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PCAOB Adopts Guidance for Audit Committees on PCAOB Inspection Process [Ober|Kaler]

Small Business Securities Bulletin

A periodic bulletin keeping small businesses informed about current developments in securities law and related matters.

Earlier this month the Public Company Accounting Oversight Board (PCAOB), released its “Information for Audit Committees About the PCAOB Inspection Process" [PDF] (Release). The purpose of the Release is to “assist audit committees in (1) understanding the PCAOB’s inspections of their audit firms and (2) gathering useful information from their audit firms about those inspections.”

The Release provides an overview of the PCAOB’s inspection process, explaining that the PCAOB conducts inspections of audit firms that audit Securities and Exchange Commission (SEC) reporting companies for compliance with certain laws, rules and professional standards in connection with the audit firms’ audit of their public company clients, noting that the inspections are “designed to identify and address weaknesses and deficiencies related to how a firm conducts audits.” The PCAOB’s inspection process includes an in-depth examination of certain aspects of certain audits performed by the audit firm as well as the firm’s system of quality control over its audit processes. Individual audits are chosen for inspection not randomly but on a “risk-weighted basis” that “heighten[s] the possibility that auditing deficiencies are present.” Therefore, if a company’s audit is chosen for inspection, it can indicate that the PCAOB believes there is a higher risk of a deficiency with that audit.

Companies often are unaware that their audit was selected for review by the PCAOB as part of the inspection process, as there is no rule requiring auditors to inform their clients of such selection or of the results of any PCAOB inspection, including in instances where the PCAOB finds deficiencies in the firm’s audits – whether in the client’s audit or in similar audits. Part of the PCAOB’s reports are public and posted on its Web site, but the PCAOB is prohibited from disclosing certain information that may relate to an individual company’s audit, including deficiencies that the PCAOB may have found in such audit or in the audit of similar companies, that are not included in the public portion of the firm’s inspection report. The PCAOB also cannot release quality control criticisms unless the firm does not address such criticisms within 12 months. Audit firms themselves, however, are not prohibited from disclosing such information.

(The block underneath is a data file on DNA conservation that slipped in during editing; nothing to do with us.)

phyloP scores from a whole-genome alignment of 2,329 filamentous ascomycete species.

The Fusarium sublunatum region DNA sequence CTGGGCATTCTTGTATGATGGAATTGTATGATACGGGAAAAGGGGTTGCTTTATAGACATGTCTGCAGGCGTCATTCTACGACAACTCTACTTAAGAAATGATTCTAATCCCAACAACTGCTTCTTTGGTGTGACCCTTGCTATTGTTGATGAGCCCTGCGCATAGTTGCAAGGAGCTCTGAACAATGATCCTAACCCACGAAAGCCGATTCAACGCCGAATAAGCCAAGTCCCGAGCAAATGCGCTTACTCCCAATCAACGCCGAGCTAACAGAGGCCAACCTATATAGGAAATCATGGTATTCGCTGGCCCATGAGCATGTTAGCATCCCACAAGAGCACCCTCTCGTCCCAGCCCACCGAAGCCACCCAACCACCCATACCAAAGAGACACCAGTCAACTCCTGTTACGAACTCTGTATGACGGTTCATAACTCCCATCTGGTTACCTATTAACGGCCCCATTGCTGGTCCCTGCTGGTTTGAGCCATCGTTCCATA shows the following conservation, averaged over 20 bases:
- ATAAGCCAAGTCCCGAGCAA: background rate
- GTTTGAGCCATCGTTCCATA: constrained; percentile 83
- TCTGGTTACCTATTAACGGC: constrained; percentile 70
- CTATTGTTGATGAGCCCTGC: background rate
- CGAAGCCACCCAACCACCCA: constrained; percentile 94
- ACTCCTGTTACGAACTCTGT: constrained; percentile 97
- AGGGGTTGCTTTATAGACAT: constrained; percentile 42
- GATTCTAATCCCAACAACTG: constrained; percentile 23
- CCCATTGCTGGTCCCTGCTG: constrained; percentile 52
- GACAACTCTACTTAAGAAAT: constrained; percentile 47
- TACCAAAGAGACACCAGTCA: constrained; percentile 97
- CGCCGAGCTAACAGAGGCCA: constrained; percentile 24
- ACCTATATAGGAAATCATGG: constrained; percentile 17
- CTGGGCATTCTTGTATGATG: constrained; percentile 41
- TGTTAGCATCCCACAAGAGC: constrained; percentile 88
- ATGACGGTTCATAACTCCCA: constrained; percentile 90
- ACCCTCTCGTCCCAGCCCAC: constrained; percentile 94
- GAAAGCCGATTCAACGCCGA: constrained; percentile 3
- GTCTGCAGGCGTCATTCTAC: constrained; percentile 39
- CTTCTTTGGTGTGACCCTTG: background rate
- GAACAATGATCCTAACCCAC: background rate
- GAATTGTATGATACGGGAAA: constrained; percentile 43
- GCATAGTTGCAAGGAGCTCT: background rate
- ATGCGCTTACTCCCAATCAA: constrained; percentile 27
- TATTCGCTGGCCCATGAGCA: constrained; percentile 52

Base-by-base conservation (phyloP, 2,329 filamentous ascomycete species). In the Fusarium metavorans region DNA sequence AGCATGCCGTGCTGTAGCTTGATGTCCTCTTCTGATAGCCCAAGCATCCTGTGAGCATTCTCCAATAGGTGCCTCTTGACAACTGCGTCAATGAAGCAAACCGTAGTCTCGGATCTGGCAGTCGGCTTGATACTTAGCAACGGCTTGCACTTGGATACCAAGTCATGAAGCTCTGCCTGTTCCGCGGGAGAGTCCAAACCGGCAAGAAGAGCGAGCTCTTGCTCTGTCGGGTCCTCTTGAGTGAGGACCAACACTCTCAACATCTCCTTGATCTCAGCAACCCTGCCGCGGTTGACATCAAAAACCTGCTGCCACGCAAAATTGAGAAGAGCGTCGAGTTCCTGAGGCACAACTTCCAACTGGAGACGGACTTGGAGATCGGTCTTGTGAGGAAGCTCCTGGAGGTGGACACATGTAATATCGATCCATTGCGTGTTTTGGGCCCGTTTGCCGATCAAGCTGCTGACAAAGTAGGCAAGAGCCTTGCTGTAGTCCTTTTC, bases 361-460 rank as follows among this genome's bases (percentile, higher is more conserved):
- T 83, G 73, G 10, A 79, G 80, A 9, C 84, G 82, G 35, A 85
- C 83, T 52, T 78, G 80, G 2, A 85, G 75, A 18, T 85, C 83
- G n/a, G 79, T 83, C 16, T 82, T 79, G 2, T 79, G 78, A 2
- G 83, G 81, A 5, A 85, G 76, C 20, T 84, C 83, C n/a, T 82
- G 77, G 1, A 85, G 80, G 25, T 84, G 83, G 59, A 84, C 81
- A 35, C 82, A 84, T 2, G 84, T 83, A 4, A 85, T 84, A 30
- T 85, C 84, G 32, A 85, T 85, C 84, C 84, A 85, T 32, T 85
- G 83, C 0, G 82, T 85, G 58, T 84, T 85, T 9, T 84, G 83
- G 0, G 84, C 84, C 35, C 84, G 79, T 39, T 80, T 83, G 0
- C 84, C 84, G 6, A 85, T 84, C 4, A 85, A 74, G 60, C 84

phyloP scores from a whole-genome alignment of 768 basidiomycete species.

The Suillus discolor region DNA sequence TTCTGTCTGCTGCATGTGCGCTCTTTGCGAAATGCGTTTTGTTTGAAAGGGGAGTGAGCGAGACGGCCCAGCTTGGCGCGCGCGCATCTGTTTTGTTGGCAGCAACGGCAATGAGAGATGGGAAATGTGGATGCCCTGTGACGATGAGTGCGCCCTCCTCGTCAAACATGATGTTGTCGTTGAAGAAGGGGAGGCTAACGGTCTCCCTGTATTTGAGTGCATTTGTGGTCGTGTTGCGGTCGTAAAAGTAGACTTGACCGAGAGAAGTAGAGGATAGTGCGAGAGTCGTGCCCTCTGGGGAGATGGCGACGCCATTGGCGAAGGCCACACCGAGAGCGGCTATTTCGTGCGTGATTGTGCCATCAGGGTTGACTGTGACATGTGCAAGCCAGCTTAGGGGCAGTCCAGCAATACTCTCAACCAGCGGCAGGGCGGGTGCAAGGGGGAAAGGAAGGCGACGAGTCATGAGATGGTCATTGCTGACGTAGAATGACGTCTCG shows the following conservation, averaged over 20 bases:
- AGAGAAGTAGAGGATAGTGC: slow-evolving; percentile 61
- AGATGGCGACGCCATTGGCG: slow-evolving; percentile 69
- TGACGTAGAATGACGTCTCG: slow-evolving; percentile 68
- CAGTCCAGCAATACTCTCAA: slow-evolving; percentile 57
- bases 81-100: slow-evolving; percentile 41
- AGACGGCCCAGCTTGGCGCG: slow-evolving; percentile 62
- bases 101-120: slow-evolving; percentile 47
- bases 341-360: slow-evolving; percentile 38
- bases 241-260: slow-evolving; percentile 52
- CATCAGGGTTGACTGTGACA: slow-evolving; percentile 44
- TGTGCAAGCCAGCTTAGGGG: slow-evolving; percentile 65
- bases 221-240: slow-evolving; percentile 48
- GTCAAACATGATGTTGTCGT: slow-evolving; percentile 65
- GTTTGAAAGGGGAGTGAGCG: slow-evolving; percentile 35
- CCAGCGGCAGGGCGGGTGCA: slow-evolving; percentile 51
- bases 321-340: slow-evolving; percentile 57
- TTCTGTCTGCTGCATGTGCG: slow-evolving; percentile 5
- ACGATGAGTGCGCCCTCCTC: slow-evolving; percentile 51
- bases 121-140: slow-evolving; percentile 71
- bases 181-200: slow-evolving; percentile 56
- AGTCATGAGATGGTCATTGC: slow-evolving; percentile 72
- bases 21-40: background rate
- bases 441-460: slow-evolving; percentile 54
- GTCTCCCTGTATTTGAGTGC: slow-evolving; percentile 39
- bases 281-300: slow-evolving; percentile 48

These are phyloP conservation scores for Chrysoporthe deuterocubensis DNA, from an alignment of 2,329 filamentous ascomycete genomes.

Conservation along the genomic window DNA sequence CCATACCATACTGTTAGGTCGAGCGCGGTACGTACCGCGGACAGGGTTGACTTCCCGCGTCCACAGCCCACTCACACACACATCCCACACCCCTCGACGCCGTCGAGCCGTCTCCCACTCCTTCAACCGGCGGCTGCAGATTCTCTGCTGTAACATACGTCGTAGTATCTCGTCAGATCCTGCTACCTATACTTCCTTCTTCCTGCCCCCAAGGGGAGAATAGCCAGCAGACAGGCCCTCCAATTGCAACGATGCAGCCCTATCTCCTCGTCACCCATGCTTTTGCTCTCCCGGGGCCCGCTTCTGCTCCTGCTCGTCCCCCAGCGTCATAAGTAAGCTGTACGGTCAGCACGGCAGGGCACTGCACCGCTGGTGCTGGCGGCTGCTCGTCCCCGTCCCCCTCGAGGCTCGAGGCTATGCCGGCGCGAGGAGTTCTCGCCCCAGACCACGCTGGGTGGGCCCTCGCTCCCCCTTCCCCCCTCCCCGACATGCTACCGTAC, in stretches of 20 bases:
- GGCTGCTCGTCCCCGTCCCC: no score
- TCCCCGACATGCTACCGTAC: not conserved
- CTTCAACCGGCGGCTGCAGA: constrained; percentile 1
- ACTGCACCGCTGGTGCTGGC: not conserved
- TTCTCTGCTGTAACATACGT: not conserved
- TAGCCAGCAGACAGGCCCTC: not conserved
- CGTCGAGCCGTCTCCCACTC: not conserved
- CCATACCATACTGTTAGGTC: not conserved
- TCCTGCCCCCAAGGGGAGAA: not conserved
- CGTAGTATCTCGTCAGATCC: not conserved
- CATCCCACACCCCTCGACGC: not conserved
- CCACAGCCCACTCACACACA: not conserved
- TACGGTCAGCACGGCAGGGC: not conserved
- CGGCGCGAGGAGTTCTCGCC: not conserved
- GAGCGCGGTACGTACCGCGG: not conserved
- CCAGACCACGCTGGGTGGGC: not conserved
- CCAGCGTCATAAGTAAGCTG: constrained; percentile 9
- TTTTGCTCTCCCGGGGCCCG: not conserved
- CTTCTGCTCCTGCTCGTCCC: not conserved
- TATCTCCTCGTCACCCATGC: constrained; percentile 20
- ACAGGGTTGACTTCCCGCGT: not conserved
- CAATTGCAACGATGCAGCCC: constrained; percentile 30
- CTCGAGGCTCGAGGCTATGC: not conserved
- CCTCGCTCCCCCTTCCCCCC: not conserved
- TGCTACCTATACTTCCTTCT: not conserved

The PCAOB believes that the information in its inspection reports and about the inspection of an individual firm can be useful to an audit committee as a starting point in discussions with the audit firm it oversees. The Release suggests that an audit committee may wish to ask its audit firm to keep it informed with respect to certain matters related to the PCAOB’s inspection process, including (1) whether the company’s audit was selected for PCAOB inspection, (2) whether the PCAOB identified deficiencies in the company’s audit or other audits involving auditing and accounting issues similar to the company’s audit, (3) the firm’s response to the findings (and audit firm responses that should be viewed with skepticism), and (4) the quality control procedures issues addressed in the non-public portion of the PCAOB’s inspection report and how the audit firm is addressing any deficiencies. We are aware that some companies include language in their engagement letter with their auditors requiring the audit firm to keep them informed of such matters.

The Release is available at

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